The narrative is well-established, factual in its broadest strokes and altogether flawed, or at least woefully incomplete.
Jeremy Lin’s rise did not begin, as the world perceived it, with a 25-point explosion at Madison Square Garden on Feb. 4. It began with lonely 9 a.m. workouts in downtown Oakland in the fall of 2010; with shooting drills last summer on a backyard court in Burlingame, Calif.; and with muscle-building sessions at a Menlo Park fitness center.
It began with a reworked jump shot, a thicker frame, stronger legs, a sharper view of the court — enhancements that came gradually, subtly, through study and practice and hundreds of hours spent with assistant coaches, trainers and shooting instructors over 18 months.
Quite simply, the Jeremy Lin who revived the , stunned the N.B.A. and charmed the world — the one who is averaging 22.4 points and 8.8 assists as a starter — is not the Jeremy Lin who went undrafted out of Harvard in June 2010. He is not even the same Jeremy Lin who was cut by the Golden State Warriors on Dec. 9.
Beyond the mystique and the mania lies a more basic story — of perseverance, hard work and self-belief.
“He’s in a miracle moment, where everything has come together,” said Keith Smart, the Sacramento Kings coach, who was Lin’s coach with the Warriors last season.
Smart can hardly recognize his former pupil these days. Nor can Eric Musselman, who coached Lin in the N.B.A. Development League for 20 games. Nor can Lamar Reddicks, a former Harvard assistant coach, who fondly remembers a freshman-year Lin as “the weakest guy on the team.”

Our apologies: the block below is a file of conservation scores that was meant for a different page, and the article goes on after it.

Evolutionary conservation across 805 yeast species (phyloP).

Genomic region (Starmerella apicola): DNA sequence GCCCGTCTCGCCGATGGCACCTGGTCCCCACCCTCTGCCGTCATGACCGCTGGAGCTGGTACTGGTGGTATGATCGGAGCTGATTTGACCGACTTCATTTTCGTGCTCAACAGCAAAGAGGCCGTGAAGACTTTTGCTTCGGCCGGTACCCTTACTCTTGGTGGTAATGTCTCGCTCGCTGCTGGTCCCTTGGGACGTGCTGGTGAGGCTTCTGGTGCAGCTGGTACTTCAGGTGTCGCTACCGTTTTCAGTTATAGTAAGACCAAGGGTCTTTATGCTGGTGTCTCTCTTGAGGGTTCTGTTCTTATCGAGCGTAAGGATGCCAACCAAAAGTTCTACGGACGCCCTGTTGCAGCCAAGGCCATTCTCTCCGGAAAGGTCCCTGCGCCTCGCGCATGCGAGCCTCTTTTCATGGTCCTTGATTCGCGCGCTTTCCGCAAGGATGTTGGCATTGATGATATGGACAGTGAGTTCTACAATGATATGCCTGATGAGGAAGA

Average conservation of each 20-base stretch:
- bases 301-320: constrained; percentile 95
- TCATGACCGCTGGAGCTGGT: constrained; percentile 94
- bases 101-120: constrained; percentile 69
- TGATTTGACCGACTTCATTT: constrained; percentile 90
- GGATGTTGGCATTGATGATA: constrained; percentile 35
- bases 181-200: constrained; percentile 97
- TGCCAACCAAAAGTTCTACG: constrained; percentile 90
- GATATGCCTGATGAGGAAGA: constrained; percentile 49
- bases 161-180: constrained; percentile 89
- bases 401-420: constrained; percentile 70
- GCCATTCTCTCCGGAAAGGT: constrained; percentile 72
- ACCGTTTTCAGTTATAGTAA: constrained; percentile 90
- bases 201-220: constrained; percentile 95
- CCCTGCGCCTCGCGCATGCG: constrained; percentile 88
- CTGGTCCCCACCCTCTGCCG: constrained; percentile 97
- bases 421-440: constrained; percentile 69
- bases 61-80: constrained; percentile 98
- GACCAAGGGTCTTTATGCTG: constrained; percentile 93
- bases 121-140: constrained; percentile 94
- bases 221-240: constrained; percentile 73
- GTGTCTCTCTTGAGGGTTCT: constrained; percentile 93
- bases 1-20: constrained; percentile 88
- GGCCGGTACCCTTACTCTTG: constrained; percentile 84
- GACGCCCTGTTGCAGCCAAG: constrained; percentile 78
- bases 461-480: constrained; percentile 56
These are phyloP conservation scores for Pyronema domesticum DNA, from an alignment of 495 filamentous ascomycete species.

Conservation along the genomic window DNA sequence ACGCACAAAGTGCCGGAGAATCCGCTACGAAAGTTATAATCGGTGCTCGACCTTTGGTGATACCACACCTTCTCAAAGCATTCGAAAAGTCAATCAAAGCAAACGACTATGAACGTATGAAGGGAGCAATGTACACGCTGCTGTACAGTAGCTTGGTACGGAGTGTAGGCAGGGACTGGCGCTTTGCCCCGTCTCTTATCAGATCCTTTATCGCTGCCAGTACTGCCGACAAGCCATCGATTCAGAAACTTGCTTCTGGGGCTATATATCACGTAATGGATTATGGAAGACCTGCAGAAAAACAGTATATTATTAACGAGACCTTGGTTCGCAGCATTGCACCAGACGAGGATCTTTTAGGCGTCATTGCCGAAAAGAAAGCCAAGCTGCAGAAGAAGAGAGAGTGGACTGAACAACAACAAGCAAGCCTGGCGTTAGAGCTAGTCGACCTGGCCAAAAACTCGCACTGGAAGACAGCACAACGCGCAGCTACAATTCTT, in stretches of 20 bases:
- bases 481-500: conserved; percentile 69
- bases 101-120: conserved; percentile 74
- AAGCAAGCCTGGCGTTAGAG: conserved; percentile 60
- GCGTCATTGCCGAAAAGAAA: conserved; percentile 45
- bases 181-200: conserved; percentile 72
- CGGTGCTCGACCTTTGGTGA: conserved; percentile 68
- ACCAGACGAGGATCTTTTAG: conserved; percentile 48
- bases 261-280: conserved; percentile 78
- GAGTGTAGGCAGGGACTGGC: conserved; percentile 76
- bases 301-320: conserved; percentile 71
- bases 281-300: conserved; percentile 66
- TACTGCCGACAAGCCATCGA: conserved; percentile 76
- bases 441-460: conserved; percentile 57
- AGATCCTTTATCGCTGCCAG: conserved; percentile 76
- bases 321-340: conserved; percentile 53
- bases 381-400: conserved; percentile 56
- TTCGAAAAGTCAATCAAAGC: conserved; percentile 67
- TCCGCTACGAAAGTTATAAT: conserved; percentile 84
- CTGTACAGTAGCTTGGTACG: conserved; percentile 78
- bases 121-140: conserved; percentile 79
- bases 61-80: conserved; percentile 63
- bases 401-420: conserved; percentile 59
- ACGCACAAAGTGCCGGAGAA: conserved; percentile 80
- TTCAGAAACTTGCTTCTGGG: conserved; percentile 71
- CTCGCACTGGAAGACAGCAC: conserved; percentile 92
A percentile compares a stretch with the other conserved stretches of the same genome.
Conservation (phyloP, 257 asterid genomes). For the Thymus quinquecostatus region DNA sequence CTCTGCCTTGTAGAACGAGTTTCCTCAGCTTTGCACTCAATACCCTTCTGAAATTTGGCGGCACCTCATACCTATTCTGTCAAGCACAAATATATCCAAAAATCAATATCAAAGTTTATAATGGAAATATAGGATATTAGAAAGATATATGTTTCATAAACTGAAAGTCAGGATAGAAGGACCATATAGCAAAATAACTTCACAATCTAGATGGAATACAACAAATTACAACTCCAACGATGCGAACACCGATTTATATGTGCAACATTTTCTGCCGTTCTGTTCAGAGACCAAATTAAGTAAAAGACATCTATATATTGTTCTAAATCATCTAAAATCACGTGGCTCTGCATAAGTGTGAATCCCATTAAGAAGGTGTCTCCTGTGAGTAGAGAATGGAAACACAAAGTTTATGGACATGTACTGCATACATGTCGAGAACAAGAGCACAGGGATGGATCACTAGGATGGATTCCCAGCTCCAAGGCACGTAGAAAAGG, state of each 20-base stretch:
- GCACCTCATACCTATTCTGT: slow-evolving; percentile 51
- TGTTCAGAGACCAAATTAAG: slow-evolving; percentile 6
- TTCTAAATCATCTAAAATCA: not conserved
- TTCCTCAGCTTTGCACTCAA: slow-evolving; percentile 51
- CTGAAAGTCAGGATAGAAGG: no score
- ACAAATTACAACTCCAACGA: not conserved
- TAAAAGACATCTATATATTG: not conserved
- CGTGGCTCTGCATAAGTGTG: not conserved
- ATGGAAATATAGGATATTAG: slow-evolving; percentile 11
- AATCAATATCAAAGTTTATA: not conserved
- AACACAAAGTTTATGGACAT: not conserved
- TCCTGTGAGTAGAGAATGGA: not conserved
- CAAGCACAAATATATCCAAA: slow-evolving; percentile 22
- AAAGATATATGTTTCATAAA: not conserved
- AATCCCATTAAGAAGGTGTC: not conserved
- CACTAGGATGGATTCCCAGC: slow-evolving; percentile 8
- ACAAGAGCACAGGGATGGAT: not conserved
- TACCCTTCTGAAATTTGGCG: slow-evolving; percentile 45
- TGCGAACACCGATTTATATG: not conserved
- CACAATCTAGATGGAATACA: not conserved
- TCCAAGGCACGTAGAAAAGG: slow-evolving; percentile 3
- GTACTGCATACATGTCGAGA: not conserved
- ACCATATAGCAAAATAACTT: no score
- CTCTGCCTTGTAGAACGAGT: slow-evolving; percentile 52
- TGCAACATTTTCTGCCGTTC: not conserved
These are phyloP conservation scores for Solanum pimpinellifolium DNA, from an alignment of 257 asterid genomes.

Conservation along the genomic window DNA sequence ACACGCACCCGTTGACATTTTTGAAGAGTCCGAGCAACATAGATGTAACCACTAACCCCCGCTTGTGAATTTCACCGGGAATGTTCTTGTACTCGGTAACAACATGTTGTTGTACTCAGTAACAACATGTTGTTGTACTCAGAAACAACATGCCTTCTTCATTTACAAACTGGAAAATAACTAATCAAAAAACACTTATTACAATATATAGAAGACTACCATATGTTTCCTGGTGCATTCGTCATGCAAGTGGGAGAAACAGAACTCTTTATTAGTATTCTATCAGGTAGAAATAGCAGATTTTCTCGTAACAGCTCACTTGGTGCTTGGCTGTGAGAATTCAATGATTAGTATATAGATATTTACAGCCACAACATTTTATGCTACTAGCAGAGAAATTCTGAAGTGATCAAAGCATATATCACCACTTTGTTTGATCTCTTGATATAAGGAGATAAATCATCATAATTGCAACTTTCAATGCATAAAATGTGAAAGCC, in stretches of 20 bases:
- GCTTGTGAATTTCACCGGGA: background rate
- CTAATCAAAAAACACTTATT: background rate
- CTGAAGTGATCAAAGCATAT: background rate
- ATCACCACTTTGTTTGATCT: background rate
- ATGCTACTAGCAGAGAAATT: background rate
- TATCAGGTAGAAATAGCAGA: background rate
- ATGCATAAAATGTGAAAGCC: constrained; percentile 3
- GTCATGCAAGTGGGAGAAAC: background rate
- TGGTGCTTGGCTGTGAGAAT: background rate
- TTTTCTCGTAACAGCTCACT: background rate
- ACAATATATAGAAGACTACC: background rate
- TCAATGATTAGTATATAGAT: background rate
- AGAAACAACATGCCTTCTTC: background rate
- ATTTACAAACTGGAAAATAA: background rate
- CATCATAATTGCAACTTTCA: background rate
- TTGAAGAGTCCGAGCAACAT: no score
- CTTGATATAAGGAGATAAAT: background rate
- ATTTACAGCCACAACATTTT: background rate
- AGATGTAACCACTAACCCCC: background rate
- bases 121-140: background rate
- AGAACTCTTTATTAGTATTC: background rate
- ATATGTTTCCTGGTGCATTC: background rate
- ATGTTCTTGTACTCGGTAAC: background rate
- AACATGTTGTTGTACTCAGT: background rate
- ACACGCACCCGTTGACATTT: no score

“I look at him on TV now,” Reddicks said, “and I’m like, I can’t imagine that he’s this big!”
What scouts saw in the spring of 2010 was a smart passer with a flawed jump shot and a thin frame, who might not have the strength and athleticism to defend, create his own shot or finish at the rim in the N.B.A. The evolution began from there.
Lin earned a free-agent contract with the Warriors after a strong showing in the 2010 summer league, where he surprisingly outplayed John Wall, the No. 1 pick in the draft.
Smart, then an assistant under Don Nelson, noticed something in Lin’s first pickup game against the Warriors’ young stars, Stephen Curry and Monta Ellis.
“He’s getting to the paint,” Smart recalled. “You say, ‘Man, that’s a unique skill.’ Now he needs to pass the ball, as opposed to trying to get to the rim all the time.”
Soon, Smart noticed something else. Lin was the first player at the Warriors’ training center every day, eating breakfast by 8:30 a.m. “Then, all of sudden, you’d hear a ball bouncing on the floor,” Smart said. Practice typically began at noon.
Another assistant, Stephen Silas, began working daily with Lin, and provided him with a catalog of tapes showing elite point guards in the pick-and-roll: how they got into the lane, how they kept the defender on their hip, how they drew in the opposing big man to free up their pick-and-roll partner. Phoenix’s Steve Nash figured prominently. Silas and Lin worked on drills to give Lin other options, like a floater in the lane.
Then Lin would get into a game and try to use what he had learned. But he would over-penetrate and miss the open man.
“It wasn’t there yet,” Smart said.
As for his perimeter game, Smart said, “Jeremy couldn’t shoot at all.”
Lin had a habit then of pulling the ball behind his head and tucking his feet up under him — “like he was springing up off a trampoline,” Smart said.
Still, Lin kept arriving early, leaving late, devouring film and working studiously with Silas and later Lloyd Pierce. But what Lin really needed was game repetition. The Warriors sent him to Reno, their D-League affiliate, on three occasions. That is where the lessons started to take hold.
Stages of Growth
In Lin’s first D-League tour, the focus was primarily on developing his pick-and-roll game.